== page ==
Three Killed in N.M. Medical Chopper Crash

July 17--Three people were killed when a Santa Fe-based medical helicopter crashed at 2:48 a.m. Thursday in rugged, isolated terrain in Eastern New Mexico, state police said.

Lynn Lunsford, spokesman for the Federal Aviation Administration, said the helicopter registered to Arizona-based TriState Care Flight was carrying a pilot and two crew members when it went down near Newkirk.

Identities of the victims have not been released. The cause of the crash remains under investigation.

The flight crew did not issue any sort of mayday or emergency call suggesting the aircraft was in trouble, Lunsford said.

The helicopter, which left the Santa Fe Municipal Airport around midnight, was headed to Tucumcari to pick up a patient when it slammed into the side of what is known as Mesa Rica.

Damyan Brown, a spokesman for state police, said the crash scene is about 3 miles north of Interstate 40 and a mile and a half east of N.M. 129 in Guadalupe County.

"The burning wreckage was located by a rancher on private property," Lunsford said. "The aircraft was destroyed in the accident."

The rancher, Phil Bidegain, told The New Mexican that a Quay County Central Dispatch staffer called him around 3 a.m. to see if he heard or knew anything about a crash. He said he and his foreman drove out to the scene, where they saw no survivors. He said the crash site is about 12 miles from his home.

Members of both the Newkirk Volunteer Fire Department and Santa Rosa Volunteer Fire Department arrived on the scene around 3:20 a.m. Newkirk fire chief Robert Hall said the crash site is about 150 feet above the base of the mesa.

When his crew arrived on the scene, flames from the wreckage were about 4 feet high, he said. "We had no way of getting water up there," he said. "We weren't sure if there was still anyone on board."

Although there were patches of clouds in the sky, he said, it was not raining, and the moon was "visible on and off."

David Craft, a meteorologist with the National Weather Service in Albuquerque, said the cloud ceiling in that area around that time might have been in the 1,000- to 1,500-foot range, with winds blowing 10 to 15 knots -- with possible higher gusts -- from the east/northeast.

He said rain did hit Tucumcari around 3:20 a.m.

ME Sprengelmeyer, reporter and publisher of the Guadalupe County Communicator, located in nearby Santa Rosa, said the terrain is difficult to travel, even for four-wheel drive vehicles. When he arrived at the scene around 4 a.m., he noticed fire trucks parked more than a mile away from the crash. He hitched a ride with a rancher.

He said fire crews were "helpless to rescue anybody. It was clear ... that there was nothing that they could do."

John Cole, marketing director for TriState Care Flight, said that while the helicopter was based in Santa Fe he didn't know where the crew members had their homes. He said TriState has a total of 25 bases in four states -- 12 in New Mexico, including Santa Fe.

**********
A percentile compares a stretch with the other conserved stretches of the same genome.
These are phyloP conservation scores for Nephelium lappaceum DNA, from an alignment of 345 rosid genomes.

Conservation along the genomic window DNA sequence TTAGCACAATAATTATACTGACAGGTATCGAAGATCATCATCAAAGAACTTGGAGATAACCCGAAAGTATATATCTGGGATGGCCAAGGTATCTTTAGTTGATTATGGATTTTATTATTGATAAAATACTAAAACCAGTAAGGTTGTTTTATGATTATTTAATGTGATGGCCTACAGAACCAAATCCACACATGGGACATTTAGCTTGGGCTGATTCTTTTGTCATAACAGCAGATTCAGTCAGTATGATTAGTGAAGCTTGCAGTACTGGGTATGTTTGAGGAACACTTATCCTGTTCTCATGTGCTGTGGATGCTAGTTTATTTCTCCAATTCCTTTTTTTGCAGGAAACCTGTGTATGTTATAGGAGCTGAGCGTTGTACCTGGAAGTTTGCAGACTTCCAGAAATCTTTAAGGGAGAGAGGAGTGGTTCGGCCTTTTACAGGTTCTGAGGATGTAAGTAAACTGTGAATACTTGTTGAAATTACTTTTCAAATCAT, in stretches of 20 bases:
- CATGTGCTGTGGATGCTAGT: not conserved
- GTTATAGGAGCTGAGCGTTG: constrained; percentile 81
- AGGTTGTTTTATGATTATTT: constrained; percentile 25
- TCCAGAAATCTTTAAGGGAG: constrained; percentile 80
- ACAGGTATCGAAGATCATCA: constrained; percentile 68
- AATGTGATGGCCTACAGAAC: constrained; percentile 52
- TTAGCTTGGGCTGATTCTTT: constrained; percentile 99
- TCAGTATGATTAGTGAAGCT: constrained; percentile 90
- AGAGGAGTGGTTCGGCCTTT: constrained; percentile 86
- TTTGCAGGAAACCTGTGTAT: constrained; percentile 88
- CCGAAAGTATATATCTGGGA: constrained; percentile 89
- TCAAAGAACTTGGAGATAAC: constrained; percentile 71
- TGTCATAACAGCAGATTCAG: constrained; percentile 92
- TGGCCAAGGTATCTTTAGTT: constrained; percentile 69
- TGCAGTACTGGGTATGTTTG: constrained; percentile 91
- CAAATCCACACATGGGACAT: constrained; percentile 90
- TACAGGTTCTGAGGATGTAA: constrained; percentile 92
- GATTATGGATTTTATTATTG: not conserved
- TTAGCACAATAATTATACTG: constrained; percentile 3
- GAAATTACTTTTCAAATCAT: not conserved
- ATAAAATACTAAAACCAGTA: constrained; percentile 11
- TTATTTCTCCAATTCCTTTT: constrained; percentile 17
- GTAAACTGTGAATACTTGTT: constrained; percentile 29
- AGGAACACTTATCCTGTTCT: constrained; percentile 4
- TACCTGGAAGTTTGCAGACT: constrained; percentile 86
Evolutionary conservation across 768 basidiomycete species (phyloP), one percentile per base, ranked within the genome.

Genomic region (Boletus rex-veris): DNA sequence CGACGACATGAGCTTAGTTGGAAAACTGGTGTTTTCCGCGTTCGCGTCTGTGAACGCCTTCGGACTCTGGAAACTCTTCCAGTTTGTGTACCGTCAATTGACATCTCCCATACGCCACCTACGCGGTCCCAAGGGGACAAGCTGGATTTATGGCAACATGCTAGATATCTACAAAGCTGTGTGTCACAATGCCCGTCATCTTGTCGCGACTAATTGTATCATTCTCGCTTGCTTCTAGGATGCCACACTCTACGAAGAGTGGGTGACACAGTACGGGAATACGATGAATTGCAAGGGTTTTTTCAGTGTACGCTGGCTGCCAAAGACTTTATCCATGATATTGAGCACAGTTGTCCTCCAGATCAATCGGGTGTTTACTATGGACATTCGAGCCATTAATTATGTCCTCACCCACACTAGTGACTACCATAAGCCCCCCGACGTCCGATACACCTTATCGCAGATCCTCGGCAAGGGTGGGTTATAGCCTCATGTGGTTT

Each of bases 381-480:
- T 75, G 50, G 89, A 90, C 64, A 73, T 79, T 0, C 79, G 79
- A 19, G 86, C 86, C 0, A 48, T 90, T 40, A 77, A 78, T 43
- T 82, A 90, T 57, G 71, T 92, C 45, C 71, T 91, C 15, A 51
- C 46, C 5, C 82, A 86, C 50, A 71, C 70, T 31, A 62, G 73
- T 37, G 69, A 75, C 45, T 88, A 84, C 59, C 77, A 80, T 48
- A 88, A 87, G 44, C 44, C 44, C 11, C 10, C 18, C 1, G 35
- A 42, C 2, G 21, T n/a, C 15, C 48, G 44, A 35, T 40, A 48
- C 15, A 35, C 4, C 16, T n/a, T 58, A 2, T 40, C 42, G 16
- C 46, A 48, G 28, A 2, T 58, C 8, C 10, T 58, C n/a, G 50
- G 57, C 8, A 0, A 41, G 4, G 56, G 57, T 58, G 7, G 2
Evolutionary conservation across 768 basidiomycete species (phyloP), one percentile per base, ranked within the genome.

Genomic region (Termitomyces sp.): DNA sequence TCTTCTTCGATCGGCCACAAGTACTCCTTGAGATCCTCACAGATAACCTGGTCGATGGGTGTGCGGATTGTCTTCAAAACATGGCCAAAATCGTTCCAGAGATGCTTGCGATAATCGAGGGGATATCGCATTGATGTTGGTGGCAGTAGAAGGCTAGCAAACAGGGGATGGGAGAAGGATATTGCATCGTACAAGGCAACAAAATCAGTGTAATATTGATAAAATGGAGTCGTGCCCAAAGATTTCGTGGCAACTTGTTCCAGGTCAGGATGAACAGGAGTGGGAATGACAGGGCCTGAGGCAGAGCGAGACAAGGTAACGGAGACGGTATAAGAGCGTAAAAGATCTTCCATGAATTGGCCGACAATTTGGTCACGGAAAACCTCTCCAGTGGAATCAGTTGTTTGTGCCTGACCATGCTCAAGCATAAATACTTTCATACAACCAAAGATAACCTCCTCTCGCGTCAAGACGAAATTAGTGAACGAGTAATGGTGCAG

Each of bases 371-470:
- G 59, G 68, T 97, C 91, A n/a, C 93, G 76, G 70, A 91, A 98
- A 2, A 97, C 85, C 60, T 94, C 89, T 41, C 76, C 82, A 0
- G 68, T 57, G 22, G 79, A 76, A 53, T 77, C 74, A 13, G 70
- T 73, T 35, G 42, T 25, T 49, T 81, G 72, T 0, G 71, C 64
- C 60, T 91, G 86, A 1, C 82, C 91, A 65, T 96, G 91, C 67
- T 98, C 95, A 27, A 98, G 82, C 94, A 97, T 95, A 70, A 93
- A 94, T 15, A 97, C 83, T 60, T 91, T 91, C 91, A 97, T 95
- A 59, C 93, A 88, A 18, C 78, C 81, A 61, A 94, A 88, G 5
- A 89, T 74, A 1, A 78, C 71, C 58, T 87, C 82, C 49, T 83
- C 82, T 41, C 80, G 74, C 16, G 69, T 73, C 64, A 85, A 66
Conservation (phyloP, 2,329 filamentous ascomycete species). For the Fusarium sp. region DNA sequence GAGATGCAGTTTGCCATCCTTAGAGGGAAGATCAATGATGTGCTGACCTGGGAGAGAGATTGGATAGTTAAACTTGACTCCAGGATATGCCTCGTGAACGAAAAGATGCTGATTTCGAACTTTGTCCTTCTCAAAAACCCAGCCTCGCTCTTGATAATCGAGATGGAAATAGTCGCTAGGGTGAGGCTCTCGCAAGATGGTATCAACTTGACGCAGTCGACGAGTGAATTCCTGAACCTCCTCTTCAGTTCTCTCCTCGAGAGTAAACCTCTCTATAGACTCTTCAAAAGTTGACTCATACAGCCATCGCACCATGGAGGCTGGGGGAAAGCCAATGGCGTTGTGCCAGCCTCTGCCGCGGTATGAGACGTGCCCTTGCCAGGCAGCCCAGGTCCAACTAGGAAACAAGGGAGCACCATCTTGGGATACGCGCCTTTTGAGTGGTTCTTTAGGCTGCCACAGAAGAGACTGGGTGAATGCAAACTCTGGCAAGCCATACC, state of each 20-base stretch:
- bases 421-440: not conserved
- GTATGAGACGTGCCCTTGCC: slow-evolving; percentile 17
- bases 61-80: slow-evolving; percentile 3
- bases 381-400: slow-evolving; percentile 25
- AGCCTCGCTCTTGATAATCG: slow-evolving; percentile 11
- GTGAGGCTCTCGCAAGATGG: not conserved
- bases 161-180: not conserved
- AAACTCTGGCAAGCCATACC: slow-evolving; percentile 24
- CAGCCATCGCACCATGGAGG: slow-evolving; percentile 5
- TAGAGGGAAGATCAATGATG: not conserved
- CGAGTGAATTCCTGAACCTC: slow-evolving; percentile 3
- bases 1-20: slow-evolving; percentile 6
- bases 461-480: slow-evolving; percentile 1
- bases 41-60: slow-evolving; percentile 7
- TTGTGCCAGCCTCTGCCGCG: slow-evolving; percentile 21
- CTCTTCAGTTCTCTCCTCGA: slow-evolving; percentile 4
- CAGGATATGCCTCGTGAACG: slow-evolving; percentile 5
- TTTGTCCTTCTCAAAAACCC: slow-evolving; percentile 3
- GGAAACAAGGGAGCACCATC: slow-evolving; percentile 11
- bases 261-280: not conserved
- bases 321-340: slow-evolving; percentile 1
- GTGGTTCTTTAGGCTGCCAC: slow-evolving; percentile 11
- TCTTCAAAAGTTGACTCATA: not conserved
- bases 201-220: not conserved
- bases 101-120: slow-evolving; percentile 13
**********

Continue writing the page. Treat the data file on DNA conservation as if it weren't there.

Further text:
Cole said the pilot had more than 10 years of experience flying both private and military aircraft. He said medical emergency pilots usually do not file flight plans -- nor does the Federal Aviation Administration require them to -- but all of TriState's pilots are familiar with the regions in which they fly.

Lunsford said Albuquerque air traffic control staffers were in contact with the helicopter until 2:48 a.m. Therefore, he said, "We had as much or better data than we would have gotten from a flight plan anyway."

He said the FAA issues Airworthiness Directives if it finds any problems with specific aircraft. He said there is no record of any problems with this helicopter, an Agusta A109E Rotorcraft.

Gary Robb, a Kansas-based attorney and author of a book on helicopter crashes, said by phone that there are an average of two to three helicopter crashes a week in the United States. He said it is "safe to say that a substantial number are medical helicopter crashes."

He said one explanation is that medical and emergency helicopter pilots are called into dangerous environments -- "mountain rescue, water rescue" -- and don't always know the specifics of every region. "They just go, there's no time," he said. Night flights can be a particular hazard for such pilots and crew members, he said.

He did not want to speculate on what caused the crash but said the fact that the helicopter apparently exploded into flames might rule out fuel problems.

Lunsford said it can take anywhere from several months to a year for the National Transportation Safety Board, which is overseeing the crash investigation, to file a full accident report on the incident.

Arturo Delgado, spokesman for Christus St. Vincent Regional Medical Center, issued a statement that said, "These crew members were our colleagues, our friends and our neighbors. Our hearts and our prayers go out to the loved ones of these extraordinary individuals who were committed to saving lives every single day."

He said Care Flight partnered with St. Vincent to transport patients to and from the Santa Fe hospital.

Reporter Uriel Garcia contributed to this report.

Contact Robert Nott at 986-3021 or rnott@sfnewmexican.com.

Copyright 2014 - The Santa Fe New Mexican

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